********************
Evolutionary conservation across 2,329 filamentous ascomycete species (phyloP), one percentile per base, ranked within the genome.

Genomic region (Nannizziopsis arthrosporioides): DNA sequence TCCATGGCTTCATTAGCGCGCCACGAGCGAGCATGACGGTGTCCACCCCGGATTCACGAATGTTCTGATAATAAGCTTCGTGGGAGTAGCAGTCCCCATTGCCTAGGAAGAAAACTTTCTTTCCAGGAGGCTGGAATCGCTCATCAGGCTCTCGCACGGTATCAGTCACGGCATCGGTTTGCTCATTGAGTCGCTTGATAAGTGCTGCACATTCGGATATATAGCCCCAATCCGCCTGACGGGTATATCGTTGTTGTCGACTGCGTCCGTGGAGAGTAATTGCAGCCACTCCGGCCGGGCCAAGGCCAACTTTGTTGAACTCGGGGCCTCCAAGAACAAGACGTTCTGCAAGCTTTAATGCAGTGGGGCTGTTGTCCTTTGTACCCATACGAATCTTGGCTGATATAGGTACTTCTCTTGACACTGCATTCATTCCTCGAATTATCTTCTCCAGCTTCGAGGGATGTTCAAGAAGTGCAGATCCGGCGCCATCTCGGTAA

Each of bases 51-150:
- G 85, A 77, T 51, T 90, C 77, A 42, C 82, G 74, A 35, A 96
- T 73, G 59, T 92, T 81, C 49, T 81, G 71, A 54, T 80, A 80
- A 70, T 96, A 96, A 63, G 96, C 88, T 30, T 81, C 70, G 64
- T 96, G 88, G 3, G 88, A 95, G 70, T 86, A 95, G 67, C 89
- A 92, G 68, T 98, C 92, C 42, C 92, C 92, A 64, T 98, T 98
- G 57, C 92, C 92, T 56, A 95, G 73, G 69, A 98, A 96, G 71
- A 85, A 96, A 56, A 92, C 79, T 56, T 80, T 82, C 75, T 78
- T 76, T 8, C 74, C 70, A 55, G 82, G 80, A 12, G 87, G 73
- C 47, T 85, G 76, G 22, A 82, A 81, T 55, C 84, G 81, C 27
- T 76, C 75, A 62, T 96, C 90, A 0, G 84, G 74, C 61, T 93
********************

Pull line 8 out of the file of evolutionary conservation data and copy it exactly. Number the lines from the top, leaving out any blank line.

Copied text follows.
- A 92, G 68, T 98, C 92, C 42, C 92, C 92, A 64, T 98, T 98